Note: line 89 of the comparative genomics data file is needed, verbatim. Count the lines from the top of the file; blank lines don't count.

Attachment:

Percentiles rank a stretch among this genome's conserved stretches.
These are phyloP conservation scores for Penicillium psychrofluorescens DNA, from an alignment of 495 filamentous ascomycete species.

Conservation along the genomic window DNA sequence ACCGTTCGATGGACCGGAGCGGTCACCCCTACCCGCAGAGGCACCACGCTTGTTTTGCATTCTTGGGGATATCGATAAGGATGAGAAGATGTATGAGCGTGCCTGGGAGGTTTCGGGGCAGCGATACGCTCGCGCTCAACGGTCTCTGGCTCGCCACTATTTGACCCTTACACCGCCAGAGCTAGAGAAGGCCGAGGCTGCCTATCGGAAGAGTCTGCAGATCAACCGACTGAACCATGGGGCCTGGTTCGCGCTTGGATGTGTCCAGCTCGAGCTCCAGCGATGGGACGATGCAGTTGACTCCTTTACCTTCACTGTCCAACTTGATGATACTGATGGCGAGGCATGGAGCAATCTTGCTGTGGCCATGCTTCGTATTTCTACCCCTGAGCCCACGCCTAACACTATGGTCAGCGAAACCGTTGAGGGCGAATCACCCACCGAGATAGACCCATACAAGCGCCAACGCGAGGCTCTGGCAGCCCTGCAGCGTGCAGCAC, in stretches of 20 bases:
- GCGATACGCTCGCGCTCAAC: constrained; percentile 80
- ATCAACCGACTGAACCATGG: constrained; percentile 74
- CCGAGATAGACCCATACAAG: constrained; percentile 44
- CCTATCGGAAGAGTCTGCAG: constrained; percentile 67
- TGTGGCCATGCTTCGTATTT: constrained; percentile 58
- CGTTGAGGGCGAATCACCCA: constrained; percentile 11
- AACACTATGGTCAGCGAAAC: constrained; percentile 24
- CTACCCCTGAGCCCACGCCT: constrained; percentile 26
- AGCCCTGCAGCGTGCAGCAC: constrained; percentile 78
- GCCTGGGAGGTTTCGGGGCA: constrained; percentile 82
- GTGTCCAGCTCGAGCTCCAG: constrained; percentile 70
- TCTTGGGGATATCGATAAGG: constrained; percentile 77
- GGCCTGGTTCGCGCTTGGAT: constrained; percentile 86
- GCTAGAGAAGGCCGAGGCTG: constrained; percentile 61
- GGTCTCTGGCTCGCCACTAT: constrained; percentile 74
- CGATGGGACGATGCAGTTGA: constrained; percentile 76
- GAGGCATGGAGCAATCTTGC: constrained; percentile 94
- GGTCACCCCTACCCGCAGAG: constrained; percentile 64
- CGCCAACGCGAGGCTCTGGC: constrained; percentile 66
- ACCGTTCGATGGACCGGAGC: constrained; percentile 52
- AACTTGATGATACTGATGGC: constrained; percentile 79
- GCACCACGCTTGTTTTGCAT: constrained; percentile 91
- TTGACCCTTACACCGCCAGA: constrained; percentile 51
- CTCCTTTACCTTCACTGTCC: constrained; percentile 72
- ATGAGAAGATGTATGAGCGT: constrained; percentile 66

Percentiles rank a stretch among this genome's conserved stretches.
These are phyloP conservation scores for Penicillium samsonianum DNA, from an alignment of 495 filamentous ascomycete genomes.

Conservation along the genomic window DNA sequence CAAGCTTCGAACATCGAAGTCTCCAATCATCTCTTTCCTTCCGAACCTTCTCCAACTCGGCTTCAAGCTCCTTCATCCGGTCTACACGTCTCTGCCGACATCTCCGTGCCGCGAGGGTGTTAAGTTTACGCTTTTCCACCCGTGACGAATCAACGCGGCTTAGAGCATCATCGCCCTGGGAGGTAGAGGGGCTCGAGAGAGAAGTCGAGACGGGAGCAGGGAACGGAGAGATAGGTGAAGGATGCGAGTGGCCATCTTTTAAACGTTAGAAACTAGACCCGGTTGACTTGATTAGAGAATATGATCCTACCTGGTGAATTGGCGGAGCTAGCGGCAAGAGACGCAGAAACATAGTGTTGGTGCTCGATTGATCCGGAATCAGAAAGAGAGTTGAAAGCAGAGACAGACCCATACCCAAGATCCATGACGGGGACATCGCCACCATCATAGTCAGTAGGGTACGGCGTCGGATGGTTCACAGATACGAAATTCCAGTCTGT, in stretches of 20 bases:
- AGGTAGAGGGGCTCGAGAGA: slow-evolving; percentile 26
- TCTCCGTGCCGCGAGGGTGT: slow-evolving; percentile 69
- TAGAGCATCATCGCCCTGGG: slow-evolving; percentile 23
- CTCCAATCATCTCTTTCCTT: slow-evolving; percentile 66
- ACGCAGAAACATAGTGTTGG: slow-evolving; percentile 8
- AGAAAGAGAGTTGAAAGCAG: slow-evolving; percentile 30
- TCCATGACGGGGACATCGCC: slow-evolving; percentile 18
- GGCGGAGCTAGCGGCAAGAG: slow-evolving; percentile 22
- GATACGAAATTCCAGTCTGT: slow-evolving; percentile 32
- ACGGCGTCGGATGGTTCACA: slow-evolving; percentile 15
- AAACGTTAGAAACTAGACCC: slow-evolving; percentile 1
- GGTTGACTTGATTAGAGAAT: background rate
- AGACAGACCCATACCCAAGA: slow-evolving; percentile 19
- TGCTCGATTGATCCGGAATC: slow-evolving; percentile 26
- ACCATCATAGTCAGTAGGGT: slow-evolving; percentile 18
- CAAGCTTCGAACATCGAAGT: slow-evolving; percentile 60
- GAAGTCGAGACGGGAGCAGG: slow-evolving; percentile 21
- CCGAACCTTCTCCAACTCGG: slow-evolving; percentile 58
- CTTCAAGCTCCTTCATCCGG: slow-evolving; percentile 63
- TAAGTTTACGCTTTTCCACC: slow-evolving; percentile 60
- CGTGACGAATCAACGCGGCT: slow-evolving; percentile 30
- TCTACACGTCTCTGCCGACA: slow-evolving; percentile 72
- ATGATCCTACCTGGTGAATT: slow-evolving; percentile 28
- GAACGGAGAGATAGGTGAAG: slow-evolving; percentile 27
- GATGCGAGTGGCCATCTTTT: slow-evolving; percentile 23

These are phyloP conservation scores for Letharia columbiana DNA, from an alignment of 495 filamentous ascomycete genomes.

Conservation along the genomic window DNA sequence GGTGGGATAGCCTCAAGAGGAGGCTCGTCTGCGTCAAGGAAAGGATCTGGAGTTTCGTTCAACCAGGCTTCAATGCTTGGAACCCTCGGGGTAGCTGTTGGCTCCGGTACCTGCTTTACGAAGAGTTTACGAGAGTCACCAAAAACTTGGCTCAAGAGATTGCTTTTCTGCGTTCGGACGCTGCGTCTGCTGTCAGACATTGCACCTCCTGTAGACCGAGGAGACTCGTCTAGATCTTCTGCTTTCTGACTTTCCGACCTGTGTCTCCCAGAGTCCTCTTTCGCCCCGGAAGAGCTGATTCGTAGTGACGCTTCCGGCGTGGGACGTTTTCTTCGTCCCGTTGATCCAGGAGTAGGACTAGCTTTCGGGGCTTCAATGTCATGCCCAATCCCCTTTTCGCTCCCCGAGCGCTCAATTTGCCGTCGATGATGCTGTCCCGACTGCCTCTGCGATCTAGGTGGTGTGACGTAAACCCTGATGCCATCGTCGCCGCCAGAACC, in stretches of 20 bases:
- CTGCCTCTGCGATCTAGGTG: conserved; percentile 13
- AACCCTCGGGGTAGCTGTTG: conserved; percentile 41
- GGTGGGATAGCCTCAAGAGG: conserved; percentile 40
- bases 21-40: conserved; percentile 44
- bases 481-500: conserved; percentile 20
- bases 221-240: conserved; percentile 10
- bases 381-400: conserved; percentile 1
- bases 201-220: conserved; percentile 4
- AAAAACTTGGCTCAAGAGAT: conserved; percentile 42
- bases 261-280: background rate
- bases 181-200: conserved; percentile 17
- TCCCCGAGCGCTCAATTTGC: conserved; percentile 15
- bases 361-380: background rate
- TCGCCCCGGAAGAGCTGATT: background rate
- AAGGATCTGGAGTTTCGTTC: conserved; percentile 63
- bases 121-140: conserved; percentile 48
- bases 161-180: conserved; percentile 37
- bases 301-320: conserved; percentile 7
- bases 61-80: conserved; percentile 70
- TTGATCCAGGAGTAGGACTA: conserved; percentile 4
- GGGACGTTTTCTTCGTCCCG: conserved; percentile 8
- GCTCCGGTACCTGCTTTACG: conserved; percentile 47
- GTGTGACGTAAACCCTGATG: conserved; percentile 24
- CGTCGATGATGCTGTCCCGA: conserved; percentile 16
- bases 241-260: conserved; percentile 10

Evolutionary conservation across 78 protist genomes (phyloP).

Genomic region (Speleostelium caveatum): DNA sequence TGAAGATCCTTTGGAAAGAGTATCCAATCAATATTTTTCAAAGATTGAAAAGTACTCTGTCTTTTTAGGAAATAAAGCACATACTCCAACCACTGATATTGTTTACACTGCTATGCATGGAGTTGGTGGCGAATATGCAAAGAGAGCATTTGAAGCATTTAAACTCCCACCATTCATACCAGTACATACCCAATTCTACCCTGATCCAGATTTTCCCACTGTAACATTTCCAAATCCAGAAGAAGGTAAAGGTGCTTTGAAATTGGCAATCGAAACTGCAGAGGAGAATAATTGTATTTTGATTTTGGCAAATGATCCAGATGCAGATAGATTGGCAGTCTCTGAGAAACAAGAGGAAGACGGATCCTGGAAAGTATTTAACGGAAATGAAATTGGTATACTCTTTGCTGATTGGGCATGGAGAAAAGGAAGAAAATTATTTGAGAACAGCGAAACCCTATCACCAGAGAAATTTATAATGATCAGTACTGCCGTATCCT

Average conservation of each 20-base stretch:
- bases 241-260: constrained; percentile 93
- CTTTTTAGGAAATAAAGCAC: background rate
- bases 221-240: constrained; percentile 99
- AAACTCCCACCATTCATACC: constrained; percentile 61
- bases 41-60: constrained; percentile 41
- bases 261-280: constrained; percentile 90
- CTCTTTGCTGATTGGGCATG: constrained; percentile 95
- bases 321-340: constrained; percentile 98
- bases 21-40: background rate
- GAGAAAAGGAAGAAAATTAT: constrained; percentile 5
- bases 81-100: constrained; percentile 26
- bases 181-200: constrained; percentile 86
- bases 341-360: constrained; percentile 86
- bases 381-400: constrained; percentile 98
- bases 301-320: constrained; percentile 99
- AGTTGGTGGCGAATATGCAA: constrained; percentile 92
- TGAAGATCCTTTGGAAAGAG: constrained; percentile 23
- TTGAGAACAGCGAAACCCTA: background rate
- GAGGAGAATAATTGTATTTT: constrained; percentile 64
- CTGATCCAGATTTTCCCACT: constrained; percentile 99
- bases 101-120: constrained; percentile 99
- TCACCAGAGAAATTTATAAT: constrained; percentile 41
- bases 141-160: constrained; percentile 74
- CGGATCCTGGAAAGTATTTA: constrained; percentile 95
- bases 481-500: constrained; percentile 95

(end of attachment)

- bases 221-240: constrained; percentile 99